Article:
Posts Tagged ‘1971 High School Basketball Champions’

1971: Cy Fair Hoosiers Wheatley

January 25, 2011


Guest Column Introduction: Today’s column is an iconic story on local basketball history by Randy Foltin. Randy is a fine fellow, one I’ve come to know as a research colleague and a genuine grass roots force on the subject of historical preservation. He devotes countless hours to the most arcane subjects of historical inquiry because he understands that, if a subject has anything to do with the making of Houston, Harris County, and Southeast Texas, ii is the mud and mortar of the house we all built as our community on the way to 2011.

Foltin’s narrative on the 1971 arrival of Cy Fair High School as both a local and national force in basketball is such a story. Enjoy.


By Randy Foltin, Guest Columnist to The Pecan Park Eagle

On Friday, January 28, 2011, at the Cy-Fair boys’ home basketball game, Cy-Fair will honor the 1971 state basketball championship team as they take the court as a team for one last hurrah. There are aspects of this team’s accomplishments that are more than noteworthy, and those achievements were recognized as voters across the nation awarded them the votes necessary to lay claim to the national championship.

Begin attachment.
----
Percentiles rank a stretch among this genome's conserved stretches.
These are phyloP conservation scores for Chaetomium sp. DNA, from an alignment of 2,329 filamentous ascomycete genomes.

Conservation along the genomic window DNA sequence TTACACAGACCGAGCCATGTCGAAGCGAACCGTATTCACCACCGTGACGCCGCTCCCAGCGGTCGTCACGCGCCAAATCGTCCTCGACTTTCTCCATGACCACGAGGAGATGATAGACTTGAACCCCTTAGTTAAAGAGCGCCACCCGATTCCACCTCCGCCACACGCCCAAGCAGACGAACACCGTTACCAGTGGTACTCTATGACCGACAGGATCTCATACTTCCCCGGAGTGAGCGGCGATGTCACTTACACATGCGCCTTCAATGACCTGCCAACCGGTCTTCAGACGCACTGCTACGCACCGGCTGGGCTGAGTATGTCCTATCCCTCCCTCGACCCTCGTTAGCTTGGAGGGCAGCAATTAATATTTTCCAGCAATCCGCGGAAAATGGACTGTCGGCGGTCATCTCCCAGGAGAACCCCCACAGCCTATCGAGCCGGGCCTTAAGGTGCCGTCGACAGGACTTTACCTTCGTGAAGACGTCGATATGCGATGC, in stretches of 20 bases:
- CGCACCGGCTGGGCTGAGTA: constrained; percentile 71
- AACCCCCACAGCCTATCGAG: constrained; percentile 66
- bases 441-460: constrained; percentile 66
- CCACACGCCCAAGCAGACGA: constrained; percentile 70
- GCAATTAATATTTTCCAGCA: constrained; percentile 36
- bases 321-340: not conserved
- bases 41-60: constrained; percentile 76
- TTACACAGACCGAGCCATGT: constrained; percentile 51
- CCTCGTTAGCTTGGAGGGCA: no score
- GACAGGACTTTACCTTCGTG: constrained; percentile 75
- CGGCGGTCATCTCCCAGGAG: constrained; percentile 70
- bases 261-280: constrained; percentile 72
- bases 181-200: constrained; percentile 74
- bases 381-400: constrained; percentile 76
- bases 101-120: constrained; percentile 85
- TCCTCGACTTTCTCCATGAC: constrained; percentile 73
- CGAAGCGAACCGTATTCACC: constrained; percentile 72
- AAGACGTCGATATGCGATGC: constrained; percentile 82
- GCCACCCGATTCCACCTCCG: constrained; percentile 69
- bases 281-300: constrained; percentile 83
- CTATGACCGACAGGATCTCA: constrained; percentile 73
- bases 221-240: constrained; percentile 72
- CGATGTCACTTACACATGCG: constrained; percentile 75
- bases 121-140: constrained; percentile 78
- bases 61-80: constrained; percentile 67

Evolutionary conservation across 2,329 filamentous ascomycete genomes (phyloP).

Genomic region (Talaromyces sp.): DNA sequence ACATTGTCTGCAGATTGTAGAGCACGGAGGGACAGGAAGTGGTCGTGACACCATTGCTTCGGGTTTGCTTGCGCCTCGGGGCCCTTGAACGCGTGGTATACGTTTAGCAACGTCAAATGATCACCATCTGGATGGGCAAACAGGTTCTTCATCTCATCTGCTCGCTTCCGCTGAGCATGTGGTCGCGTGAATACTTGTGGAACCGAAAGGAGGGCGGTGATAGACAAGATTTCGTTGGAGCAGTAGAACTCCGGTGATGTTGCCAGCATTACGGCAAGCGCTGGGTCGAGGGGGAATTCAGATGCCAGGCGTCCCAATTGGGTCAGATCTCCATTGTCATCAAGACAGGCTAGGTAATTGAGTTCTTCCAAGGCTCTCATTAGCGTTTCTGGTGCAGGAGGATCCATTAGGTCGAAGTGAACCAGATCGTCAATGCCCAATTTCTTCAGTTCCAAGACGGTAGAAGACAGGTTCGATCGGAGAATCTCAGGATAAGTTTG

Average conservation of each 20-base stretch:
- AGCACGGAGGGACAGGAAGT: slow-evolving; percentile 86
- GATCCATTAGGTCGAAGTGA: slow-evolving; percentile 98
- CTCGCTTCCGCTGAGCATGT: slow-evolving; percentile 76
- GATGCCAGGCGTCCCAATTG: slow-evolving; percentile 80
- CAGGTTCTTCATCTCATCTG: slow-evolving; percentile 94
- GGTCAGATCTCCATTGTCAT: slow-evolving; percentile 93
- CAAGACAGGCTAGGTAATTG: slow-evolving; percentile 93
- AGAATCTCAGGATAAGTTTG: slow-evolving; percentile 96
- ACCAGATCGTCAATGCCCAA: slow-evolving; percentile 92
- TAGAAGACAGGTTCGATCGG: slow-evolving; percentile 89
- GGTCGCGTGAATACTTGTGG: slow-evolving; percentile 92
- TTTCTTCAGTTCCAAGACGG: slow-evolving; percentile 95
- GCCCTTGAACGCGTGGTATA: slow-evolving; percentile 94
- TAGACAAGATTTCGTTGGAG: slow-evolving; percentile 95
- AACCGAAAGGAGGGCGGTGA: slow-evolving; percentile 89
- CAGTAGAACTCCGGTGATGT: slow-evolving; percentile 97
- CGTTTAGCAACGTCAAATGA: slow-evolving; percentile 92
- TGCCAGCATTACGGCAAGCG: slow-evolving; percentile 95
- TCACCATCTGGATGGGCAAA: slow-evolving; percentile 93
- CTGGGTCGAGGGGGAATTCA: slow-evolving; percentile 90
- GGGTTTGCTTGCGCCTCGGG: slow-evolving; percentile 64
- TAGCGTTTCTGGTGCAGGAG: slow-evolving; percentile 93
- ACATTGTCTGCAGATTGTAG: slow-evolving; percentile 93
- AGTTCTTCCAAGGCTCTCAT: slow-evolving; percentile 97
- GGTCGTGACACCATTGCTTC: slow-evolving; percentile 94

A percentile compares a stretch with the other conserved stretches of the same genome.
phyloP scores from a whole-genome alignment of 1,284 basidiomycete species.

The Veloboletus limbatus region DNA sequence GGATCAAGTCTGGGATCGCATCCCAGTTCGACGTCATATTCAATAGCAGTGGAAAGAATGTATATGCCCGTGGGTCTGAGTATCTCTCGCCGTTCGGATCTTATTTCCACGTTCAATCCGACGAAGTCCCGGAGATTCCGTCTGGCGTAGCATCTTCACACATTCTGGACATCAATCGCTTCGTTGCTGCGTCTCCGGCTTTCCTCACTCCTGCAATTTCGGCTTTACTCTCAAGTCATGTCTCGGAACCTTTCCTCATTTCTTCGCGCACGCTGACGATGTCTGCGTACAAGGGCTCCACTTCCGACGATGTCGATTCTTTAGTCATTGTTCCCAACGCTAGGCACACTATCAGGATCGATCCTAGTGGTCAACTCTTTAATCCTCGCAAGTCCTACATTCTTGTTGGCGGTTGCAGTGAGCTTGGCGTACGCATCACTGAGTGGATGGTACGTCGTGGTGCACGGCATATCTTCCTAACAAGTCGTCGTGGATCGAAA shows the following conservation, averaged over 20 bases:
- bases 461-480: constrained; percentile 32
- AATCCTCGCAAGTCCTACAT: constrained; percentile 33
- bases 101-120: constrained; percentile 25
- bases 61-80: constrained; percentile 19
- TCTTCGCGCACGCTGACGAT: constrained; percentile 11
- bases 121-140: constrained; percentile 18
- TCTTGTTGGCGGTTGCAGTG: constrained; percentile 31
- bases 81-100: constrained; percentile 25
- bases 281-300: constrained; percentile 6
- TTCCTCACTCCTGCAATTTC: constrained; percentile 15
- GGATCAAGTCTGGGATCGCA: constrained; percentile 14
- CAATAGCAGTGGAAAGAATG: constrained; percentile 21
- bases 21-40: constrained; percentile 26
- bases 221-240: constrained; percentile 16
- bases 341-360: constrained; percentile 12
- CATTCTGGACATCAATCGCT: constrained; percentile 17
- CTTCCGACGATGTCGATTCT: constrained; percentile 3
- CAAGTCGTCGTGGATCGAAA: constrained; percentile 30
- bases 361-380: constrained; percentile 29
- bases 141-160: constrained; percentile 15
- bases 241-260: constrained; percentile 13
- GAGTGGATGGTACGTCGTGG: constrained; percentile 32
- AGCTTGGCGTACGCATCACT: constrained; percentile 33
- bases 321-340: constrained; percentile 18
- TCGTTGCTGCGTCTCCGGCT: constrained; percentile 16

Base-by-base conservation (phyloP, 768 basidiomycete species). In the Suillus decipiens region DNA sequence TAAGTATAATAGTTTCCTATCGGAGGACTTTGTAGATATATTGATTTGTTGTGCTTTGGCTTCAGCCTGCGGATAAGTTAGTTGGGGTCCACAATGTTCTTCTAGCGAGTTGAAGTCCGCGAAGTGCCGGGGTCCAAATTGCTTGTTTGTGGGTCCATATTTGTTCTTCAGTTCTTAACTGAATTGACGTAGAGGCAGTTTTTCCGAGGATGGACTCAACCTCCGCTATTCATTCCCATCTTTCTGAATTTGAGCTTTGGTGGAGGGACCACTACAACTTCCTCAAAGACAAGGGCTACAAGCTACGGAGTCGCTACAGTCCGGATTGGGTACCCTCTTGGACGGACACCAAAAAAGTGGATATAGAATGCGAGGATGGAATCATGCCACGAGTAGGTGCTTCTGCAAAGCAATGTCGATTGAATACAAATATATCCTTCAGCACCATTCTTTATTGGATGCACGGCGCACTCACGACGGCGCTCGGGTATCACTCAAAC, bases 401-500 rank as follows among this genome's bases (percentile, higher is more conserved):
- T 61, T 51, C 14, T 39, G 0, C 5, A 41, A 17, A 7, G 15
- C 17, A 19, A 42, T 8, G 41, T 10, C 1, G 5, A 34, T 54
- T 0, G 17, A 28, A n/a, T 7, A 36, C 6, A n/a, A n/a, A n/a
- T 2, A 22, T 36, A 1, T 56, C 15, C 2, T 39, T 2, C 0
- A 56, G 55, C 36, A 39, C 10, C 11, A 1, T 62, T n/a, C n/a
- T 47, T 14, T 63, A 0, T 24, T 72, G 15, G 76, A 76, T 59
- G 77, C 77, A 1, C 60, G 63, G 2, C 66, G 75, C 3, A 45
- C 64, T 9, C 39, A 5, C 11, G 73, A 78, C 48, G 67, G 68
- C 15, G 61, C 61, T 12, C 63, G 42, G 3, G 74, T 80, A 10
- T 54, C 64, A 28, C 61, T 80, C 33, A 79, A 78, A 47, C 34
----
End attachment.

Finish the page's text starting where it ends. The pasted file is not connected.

Prior to 1970, Cy-Fair had been playing varsity sports for about 30 years without any noteworthy achievement of any type, other than just fielding teams. As such, they had been nothing more than just a blip on the radar screen. Still a 3A team in 1970 when the chasm between 3A and 4A was as wide as that between high school and college, Cy-Fair did reach the basketball championship game that year losing to Kerrville Tivy.

Two mainstays of the 1970 team, Larry Matthews (lost to graduation) and Duck Wilson (“lured” to a “name” Houston city team) were now missing in action. Going into the 1971 season, Cy-Fair was very much still a rural area at the time, but they were being cast forward into 4A lvele competition, the top classification in the state, and also into one of the toughest basketball districts in the state at that time. Competition would include the still then thriving Spring Branch schools, Conroe, and Aldine. The braintrusts of high school basketball at the time held little prospect for Cy-Fair’s basketball fortunes to continue.

I had attended most of the games in 1970, and I also went to one playoff game that year, as well, enduring heartbreak at the championship game. In the fall of the 1970-71 year, I was playing over at a friend’s house one Saturday afternoon, when my friend’s mom popped her head outside to announce that Cy-Fair’s first basketball game was to be held that night at the Cy-Fair gym.